It could be argued that the Russian is hoping the Portuguese can turn it around and avoid paying out a reported £30 million, according to the Daily Express, if the 49-year-old was to sack Mourinho.

The Portuguese has an excuse for every goal conceded; every decision that goes against them; every point dropped. But, perhaps most costly of all, his desire to defend his players to the death will cause his downfall.

In many cases this is a good thing, but in the process, Mourinho is putting his and the club's reputation on the line - and how for much longer is Abramovich going to stand for that?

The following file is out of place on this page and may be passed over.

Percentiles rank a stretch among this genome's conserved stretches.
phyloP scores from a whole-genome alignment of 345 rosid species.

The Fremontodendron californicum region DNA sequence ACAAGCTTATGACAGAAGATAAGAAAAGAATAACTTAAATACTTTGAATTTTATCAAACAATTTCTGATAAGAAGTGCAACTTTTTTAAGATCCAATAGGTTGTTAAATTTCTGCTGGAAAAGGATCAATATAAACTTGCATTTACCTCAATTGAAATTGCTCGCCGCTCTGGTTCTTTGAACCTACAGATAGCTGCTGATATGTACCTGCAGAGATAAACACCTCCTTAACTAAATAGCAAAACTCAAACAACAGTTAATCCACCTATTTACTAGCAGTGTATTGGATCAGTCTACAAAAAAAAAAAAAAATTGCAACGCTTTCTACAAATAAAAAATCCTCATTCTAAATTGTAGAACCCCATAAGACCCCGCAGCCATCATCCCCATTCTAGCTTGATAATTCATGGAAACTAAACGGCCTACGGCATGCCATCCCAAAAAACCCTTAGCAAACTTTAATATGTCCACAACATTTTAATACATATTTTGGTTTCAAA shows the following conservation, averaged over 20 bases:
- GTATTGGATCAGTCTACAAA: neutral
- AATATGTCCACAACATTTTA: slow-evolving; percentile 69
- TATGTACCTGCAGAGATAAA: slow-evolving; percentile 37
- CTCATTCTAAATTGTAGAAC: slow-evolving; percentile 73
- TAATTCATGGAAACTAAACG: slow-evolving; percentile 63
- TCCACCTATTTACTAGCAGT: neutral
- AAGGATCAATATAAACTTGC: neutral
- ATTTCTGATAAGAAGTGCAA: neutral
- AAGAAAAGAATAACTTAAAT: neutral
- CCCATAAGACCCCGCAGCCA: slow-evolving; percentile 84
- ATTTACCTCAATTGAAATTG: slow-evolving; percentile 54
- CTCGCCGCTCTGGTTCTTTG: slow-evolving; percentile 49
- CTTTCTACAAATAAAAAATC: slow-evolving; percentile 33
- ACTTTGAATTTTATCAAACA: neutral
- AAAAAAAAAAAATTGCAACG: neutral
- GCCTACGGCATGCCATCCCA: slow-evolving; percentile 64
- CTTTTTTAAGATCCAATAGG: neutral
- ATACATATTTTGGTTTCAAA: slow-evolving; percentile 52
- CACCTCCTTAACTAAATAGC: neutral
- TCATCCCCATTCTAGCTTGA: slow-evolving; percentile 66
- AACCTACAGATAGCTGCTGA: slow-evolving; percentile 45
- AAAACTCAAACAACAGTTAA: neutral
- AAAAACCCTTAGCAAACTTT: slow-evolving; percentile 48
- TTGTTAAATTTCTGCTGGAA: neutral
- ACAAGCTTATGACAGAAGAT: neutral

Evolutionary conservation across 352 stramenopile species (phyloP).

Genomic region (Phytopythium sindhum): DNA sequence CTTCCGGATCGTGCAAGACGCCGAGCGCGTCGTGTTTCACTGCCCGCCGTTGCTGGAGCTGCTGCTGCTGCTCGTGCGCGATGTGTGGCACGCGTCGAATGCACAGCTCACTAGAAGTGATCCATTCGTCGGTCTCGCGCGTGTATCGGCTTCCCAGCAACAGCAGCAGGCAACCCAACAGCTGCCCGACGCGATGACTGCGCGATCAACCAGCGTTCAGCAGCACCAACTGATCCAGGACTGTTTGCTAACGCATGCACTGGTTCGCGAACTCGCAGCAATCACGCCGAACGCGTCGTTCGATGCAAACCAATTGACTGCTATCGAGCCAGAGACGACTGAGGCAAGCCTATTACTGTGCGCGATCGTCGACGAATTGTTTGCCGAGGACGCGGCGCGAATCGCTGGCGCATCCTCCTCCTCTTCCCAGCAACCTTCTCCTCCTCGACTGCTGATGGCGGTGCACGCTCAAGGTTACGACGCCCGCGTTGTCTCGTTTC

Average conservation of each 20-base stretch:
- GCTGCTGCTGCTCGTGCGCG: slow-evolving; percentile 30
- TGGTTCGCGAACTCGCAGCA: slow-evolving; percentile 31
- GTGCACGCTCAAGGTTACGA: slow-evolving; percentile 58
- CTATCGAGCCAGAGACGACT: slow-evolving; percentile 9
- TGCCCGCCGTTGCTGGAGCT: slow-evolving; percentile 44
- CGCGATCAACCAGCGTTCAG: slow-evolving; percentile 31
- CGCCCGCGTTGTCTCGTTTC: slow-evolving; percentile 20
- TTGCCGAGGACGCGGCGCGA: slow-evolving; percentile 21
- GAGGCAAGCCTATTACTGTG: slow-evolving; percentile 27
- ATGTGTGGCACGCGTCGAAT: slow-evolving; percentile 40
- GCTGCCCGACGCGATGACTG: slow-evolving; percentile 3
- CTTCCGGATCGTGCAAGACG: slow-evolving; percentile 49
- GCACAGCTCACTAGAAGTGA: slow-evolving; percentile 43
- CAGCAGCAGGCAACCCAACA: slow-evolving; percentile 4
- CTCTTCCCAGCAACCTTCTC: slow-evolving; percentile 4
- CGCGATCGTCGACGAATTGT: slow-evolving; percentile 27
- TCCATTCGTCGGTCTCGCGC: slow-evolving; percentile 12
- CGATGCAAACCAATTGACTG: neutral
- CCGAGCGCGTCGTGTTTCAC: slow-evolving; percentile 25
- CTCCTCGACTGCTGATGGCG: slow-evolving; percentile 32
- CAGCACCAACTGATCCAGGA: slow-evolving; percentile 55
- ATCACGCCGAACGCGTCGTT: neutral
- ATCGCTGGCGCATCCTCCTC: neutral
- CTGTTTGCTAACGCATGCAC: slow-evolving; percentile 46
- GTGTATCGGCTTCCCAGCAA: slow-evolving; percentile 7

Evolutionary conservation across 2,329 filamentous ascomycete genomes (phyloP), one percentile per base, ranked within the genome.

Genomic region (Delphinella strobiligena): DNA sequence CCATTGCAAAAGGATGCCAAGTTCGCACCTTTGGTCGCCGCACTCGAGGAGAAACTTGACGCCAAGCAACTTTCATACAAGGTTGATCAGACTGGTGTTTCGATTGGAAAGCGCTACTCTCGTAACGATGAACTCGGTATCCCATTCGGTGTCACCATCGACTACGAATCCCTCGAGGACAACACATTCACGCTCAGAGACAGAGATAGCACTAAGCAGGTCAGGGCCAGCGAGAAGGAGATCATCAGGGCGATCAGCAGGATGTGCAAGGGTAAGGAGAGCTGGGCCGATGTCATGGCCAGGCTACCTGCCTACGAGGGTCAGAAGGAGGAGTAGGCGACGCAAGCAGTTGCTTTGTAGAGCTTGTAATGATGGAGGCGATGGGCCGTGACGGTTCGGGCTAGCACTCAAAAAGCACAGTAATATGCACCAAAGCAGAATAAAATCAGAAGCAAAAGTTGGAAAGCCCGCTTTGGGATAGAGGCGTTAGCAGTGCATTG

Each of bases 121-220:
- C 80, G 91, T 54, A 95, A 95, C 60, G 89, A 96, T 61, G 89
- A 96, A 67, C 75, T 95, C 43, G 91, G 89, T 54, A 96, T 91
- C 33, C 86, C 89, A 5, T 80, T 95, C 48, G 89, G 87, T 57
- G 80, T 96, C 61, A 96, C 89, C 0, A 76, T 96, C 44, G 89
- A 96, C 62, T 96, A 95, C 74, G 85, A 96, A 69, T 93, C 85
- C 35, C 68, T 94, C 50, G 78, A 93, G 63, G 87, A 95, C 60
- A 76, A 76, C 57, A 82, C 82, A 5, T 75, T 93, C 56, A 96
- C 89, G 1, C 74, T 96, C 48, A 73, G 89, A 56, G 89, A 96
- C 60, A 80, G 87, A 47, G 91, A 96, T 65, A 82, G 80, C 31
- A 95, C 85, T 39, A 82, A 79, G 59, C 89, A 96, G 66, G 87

Mourinho is one of the best managers around in the current era, but to sustain that beyond three seasons, without the controversy and downfall in form, Drogba has a point.

The 52-year-old, who has the ambition to one day manage his native Portugal, plays up to the media too often, sulks when things don't go his way and has seemingly lost the dressing room.

Has Mourinho thrown the towel in, after his title-winning side returned this season not even half the team they were last season? Maybe he is finding it hard to motivate himself during his third season back at the club.

However, one significant reason why the Portuguese should buck his trend with his media rants, arguments with referees and accusations is to energise and motivate his squad to recover their season and to save his future at Stamford Bridge.